Gen AI effect: Big telcos cut another 85K jobs in 2022

Gen AI effect: Big telcos cut another 85K jobs in 2022

According to a report of Light Reading by Iain Morris,  In the telecom sector, BT boss Philip Jansen reckons AI will claim about 10,000 jobs at his company by the end of the decade, around a tenth of the current total. Numerous telcos are experimenting with the latest AI advances to reduce manual effort and further shrink the workforce. Chatbots have already claimed thousands of customer-service jobs. Highly automated networks can run with minimal intervention by humans. Network operating centers that previously hummed with human activity are turning eerily quiet.

Since 2015, the industry’s biggest telcos in North America and Western Europe have been cutting jobs without replacing them. The trend was maintained last year, when the 20 Tier 1 telcos regularly tracked by Light Reading slashed their combined headcount by nearly 85,000 jobs, according to publicly available data.

Those latest reductions mean the workforce across these 20 companies has shrunk by around 384,000 jobs since 2015, more than a fifth of the total back then. Cuts have been driven by efforts to protect margins, pay off debts and offload underperforming or non-core assets as telcos struggle to increase their sales. Across these various companies, reported revenues have fallen from about $761 billion in 2015 to less than $725 billion last year, when converted into US dollars at today’s exchange rate.

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Divestments mean not all these jobs have been scrapped. In some instances, people have merely found they are working for a different employer (initially, at least). This would have been the case following the merger between Vodafone’s huge Indian subsidiary and Idea Cellular, for example. The sale of towers by companies such as Spain’s Telefónica will have entailed the transfer of employees as well as concrete and steel. AT&T’s decision to spin off its WarnerMedia business, now combined in a joint venture with Discovery, explains much of the net reduction in headcount last year.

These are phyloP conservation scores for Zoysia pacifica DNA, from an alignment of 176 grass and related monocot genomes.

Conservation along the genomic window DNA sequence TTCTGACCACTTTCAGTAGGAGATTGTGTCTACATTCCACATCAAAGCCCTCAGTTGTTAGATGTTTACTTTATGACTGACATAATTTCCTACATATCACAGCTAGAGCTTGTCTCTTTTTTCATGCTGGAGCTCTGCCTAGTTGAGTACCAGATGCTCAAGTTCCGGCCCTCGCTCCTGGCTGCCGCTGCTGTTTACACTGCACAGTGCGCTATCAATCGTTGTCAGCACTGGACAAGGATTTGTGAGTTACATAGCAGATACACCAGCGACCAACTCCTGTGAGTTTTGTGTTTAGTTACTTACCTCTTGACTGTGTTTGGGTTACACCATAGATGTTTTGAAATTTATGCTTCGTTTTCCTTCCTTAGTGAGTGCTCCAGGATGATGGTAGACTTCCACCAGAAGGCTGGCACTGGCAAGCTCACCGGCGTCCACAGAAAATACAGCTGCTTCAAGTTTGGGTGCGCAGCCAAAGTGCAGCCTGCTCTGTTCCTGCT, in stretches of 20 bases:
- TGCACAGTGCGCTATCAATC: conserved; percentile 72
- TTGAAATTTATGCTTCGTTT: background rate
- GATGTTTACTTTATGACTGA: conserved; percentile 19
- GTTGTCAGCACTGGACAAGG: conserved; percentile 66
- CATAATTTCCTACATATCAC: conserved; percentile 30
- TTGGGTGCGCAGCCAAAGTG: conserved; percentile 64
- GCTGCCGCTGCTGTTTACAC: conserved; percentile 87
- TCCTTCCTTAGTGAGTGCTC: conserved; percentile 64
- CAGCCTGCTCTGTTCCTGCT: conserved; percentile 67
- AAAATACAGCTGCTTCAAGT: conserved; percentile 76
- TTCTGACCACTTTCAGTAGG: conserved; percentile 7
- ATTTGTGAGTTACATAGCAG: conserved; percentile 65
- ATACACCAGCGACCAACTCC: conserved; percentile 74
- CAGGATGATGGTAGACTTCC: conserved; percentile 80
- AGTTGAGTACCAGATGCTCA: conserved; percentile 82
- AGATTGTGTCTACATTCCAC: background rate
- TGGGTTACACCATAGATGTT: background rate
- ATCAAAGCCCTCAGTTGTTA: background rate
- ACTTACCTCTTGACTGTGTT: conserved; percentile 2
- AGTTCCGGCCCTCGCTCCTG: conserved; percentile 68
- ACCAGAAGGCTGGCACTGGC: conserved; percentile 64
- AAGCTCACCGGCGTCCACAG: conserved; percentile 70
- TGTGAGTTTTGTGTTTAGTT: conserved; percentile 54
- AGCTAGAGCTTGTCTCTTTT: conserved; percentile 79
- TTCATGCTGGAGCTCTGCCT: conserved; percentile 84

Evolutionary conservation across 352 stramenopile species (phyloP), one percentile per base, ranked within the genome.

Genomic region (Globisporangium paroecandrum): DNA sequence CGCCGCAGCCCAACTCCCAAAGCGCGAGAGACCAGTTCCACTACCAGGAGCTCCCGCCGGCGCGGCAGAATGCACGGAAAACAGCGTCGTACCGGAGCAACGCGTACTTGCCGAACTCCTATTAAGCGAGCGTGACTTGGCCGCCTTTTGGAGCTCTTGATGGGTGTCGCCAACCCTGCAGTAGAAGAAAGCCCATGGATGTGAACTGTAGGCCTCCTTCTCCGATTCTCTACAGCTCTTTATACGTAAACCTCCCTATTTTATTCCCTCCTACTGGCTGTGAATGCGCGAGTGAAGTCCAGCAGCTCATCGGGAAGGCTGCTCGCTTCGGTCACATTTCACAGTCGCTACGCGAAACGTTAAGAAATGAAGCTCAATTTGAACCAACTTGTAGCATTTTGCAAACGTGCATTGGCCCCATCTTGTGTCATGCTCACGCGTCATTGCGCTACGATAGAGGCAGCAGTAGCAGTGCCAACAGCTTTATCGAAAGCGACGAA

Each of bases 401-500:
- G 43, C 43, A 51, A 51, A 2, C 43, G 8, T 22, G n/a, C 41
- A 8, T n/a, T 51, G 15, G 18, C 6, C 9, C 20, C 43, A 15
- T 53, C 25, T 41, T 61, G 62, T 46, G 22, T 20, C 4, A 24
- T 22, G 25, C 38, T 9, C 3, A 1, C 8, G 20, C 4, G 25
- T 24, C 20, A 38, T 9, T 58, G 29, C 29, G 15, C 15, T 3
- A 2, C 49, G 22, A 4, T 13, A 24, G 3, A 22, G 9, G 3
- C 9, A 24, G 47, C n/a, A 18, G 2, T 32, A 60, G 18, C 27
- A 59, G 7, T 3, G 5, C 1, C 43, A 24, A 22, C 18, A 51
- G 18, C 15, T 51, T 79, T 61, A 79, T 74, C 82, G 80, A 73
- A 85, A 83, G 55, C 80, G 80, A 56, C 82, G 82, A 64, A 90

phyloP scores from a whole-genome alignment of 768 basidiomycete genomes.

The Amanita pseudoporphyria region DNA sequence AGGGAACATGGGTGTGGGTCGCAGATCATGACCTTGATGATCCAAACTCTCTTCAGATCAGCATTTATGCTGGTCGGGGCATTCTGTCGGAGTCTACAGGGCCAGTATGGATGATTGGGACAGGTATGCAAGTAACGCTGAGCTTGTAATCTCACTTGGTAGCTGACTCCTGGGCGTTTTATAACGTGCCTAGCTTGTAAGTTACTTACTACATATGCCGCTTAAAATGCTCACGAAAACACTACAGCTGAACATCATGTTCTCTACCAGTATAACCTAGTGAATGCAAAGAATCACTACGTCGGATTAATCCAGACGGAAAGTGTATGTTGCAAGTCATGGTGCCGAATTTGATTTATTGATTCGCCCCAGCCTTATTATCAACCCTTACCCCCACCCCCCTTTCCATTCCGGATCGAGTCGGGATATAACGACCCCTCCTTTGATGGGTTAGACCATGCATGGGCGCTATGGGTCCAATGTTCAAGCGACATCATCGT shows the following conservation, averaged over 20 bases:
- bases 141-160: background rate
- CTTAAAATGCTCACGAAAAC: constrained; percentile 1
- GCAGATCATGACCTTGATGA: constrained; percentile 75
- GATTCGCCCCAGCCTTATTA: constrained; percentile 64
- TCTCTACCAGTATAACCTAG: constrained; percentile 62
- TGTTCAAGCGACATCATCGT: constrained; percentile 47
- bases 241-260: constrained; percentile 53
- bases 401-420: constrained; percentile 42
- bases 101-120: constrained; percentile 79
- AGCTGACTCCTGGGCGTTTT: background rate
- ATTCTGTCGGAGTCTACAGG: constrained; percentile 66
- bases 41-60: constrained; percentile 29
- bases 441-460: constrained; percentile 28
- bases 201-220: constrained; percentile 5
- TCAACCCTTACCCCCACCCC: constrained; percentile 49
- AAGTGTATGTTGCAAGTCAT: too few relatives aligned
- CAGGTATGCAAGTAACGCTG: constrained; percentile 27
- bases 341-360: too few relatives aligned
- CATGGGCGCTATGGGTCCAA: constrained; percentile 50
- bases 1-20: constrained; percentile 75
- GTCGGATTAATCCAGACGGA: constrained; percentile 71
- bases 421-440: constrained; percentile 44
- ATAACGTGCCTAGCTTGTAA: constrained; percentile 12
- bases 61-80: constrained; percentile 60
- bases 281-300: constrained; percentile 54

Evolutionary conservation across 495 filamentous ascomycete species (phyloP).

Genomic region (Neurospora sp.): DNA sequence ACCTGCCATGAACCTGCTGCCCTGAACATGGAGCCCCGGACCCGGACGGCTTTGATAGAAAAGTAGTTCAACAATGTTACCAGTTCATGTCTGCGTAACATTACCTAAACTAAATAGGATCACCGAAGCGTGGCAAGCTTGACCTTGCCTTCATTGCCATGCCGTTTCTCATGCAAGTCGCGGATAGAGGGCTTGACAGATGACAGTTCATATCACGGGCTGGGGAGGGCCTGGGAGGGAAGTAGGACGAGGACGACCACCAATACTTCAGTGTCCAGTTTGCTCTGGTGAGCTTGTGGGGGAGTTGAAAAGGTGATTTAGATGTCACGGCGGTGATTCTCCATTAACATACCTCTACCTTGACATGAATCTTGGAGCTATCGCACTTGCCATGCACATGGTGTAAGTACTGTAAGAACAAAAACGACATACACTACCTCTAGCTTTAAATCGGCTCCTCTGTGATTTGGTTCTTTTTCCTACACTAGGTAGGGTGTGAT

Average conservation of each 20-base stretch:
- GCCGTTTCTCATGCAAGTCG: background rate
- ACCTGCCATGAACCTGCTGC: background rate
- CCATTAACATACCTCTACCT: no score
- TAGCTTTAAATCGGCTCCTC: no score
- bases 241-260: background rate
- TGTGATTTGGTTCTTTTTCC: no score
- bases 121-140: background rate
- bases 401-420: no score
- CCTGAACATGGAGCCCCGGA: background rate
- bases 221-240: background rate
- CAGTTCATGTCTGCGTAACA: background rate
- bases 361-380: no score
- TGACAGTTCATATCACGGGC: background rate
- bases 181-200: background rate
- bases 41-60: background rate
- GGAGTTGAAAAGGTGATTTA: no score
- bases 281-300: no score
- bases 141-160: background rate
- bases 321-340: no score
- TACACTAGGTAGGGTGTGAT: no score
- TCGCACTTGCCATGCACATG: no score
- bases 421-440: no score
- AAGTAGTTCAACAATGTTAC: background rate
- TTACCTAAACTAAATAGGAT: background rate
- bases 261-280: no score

On the IT and networks side, some operators have been able to cut technical jobs by moving resources into the public cloud, relying on AWS, Google Cloud or Microsoft Azure to operate and maintain workloads. While very few operators have entrusted their network functions to public cloud providers, many are investing in software that can anticipate and address looming faults before technicians are needed. With intent-based networking, someone can specify a single and simple objective and leave automated software systems to handle all the complicated underlying work previously done by human programmers. A self-driving network may be easier to build than a self-driving car.

BT’s Jansen anticipates up to 55,000 job reductions by the end of the decade. Most will occur as the UK operator switches off older networks and systems and finishes rolling out its nationwide full-fiber network, a replacement for the copper lines that have lasted a century. If his forecast is accurate, then telcos in other countries upgrading to fiber while ditching legacy platforms will presumably be able to cut thousands of jobs as well.

So far, this relentless pruning has not always brought much, if any, improvement in basic productivity measures. Sales per employee at BT fell from about $285,000 in 2016 to roughly $268,000 last year as headline annual revenues sank by $4.3 billion over this period. Telefónica’s per-employee revenues dropped from more than $408,000 in 2016 to less than $386,000 in 2022. Only in the less competitive US market have all operators enjoyed substantial gains. Each one also generates considerably more in per-employee revenues than any of its European peers. Verizon, the leader for this metric, made $1.17 million last year.

Source: lightreading

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April 2024

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